Every now and then I like to make up games. While they’re similar to Dan’s “parlour games”, these games are life and business games. Instead of thought exercises, they’re doing exercises.
- Want to be more productive? Try Workstation Popcorn.
- Want to get uncomfortable? Try Cold Shower Therapy.
- Want more adventure? Try Adventure Roulette.
As well as being fun, games make life more interesting, and serve as challenges with which to test yourself.
This brings me to my latest challenge – a travel- and business-related one.
If you travel with any frequency, plane rides can be one of the biggest wastes of your time. Sitting at the gate, sitting on the plane, killing time with movies you don’t really care about, and the oh-so-subtle arm-rest wrestling match between you and the guy in 14B.
Most people “kill” time and get absolutely nothing done, particularly on long-haul flights, which is an enormous waste of their time.
But, when used correctly, a flight can become one of the most productive times in your week, if you’re well-prepared. Up in the air, you’re freed from the normal incoming distractions of your work desk and, if you’re focused, you can get a whole lot of work done.
The Atlantic Challenge is an attempt to turn that flight times into productive times.
The Atlantic Challenge
The Atlantic Challenge is a challenge to create a new business or income stream while on a flight over the Atlantic Ocean (hence the name).
It assumes you’re flying a standard NYC – London route (which takes about six hours and is exactly what I did just the other day), but any Atlantic flight route will do (as long as you note the distance flown and the time taken).
The rules to the challenge are pretty simple:
- All actual work must be done on the flight.
- You can prepare before hand (in fact this is highly recommended), but you must not get any actual work done prior to flying.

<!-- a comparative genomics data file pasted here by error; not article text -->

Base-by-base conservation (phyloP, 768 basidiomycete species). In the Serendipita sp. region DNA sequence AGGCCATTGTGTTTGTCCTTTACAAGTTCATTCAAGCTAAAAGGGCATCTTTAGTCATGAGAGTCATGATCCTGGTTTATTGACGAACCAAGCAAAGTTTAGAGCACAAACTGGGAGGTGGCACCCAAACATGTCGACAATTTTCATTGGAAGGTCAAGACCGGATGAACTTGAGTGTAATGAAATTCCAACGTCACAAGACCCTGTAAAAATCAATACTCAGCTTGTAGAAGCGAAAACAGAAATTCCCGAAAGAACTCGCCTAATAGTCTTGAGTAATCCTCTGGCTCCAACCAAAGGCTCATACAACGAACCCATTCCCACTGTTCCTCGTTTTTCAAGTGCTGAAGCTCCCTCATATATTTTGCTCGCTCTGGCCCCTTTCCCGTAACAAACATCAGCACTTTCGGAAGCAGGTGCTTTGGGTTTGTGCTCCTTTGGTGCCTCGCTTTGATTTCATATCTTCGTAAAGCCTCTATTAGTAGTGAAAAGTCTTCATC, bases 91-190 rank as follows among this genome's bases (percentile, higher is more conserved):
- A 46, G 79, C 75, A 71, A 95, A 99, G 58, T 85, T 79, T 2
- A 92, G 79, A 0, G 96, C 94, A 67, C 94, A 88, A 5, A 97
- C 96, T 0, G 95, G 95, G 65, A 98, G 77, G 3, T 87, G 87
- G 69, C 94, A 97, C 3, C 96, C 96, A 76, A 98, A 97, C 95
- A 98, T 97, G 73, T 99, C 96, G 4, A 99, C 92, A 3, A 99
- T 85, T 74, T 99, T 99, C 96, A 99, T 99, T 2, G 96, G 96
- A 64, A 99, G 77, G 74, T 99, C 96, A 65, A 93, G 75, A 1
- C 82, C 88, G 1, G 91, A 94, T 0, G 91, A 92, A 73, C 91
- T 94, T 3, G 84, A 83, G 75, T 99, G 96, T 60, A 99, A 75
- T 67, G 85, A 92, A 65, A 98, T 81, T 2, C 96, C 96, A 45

- Computer work must only be done at cruising altitude (when they say you’re allowed to use electronics).
- The work must be completed by the time you exit the plane (the only exception here applies to uploading documents, which you may do post-landing).
The Atlantic Challenge works is because it incorporates several of my favorite principles:
- MVP – The minimum viable product states that you don’t need to create the best product in the world straight away; you just need to create a basic product that’s sellable in order to validate the idea.
- Pareto’s Law – You only have six hours, so rather than trying to do everything, you simply focus on doing the one or two things that will get you closest to your MVP.
- Parkinson’s Law – You only have six hours, so there’s no time to mess around! Get to work!
In other words, this is the bootstrapper’s version of Startup Weekend on steroids and at 30,000 feet.
- Battery life – If you’re balling up in business class, you’ll have an advantage, but if you have to manage a deteriorating laptop battery, you’ll need.
- WiFi limitations – This is becoming less of an issue, but can still be a problem. Again, planning beforehand can make this a non-issue.
- Fancy logo design – This isn’t needed. Graphics are going to take too long and don’t provide any actual value when you don’t have a product. You just need to get started.
- Access to e-mails – Don’t email. This isn’t a productive use of your time.
- Data collection – Spending time collecting data and reference points, and looking up information is going to take precious time that you can’t afford. Do this beforehand and have it at the ready.
Note: The easiest way around all these limitations is to plan ahead and not waste computer time. If you’re not actively creating something using the computer, put it away and sketch out things in your notebook instead.
You can do this on an ongoing basis depending on your flight lengths.
Suggested alternative challenges:
- (Shorter) The Coast to Coast Challenge (LA – NYC = 4 1/2 hours)
- (Longer) The Pacific Challenge (LA to Tokyo = 10 hours)
What can you create if you give yourself just a few hours? I dare you to find out.
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